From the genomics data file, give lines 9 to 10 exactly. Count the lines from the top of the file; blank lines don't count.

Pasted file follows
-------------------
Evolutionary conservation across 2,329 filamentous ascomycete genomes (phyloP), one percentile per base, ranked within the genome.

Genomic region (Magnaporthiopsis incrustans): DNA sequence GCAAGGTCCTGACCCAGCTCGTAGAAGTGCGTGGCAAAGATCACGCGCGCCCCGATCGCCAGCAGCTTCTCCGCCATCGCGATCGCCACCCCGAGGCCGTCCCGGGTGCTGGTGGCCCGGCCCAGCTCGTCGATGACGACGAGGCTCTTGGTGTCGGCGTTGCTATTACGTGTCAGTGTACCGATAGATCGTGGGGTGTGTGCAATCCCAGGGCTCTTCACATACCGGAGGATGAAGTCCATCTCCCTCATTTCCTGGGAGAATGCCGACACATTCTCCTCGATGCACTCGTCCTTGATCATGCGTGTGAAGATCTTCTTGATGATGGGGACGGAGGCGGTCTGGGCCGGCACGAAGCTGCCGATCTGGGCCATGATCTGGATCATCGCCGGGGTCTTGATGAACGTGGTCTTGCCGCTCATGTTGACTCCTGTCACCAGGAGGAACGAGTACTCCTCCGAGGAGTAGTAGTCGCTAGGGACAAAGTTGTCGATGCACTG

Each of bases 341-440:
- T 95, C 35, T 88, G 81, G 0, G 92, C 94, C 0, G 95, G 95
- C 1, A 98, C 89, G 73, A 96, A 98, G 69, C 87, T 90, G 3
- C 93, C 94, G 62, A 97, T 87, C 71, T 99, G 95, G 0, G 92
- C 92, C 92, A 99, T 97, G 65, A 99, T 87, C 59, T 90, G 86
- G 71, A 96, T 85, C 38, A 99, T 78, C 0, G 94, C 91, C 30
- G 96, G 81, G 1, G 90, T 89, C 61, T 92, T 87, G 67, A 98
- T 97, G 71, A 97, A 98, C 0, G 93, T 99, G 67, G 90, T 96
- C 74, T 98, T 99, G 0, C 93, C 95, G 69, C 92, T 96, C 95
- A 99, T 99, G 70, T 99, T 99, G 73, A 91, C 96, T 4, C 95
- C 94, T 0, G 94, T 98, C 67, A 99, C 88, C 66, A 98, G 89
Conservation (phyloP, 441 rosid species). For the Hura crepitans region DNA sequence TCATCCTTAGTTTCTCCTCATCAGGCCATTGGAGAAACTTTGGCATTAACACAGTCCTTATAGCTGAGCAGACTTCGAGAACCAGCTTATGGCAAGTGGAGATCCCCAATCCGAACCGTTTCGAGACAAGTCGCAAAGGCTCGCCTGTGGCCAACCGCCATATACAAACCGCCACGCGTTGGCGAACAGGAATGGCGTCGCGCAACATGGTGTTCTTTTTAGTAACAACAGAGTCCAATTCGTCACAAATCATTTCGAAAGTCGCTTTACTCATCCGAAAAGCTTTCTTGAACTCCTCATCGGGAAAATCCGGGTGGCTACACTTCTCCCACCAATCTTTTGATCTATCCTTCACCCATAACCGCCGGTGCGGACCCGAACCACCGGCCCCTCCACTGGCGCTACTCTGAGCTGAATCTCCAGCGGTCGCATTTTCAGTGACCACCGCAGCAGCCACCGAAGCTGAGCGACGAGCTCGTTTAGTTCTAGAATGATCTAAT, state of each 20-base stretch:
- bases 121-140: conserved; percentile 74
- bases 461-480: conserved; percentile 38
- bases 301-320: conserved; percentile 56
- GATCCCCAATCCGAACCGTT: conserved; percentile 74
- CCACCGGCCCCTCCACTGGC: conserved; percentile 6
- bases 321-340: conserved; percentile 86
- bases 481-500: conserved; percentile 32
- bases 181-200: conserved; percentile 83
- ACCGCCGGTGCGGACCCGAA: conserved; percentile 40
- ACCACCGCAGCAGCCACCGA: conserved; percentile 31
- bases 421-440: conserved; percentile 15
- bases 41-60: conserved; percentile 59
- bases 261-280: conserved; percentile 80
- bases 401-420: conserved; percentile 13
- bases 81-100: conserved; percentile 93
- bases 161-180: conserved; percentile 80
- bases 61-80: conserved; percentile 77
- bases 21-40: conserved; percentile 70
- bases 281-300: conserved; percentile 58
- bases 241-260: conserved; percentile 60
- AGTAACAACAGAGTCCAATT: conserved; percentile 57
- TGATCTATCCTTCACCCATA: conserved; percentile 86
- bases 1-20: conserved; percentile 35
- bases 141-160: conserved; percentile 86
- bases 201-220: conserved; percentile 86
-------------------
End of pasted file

- G 96, G 81, G 1, G 90, T 89, C 61, T 92, T 87, G 67, A 98
- T 97, G 71, A 97, A 98, C 0, G 93, T 99, G 67, G 90, T 96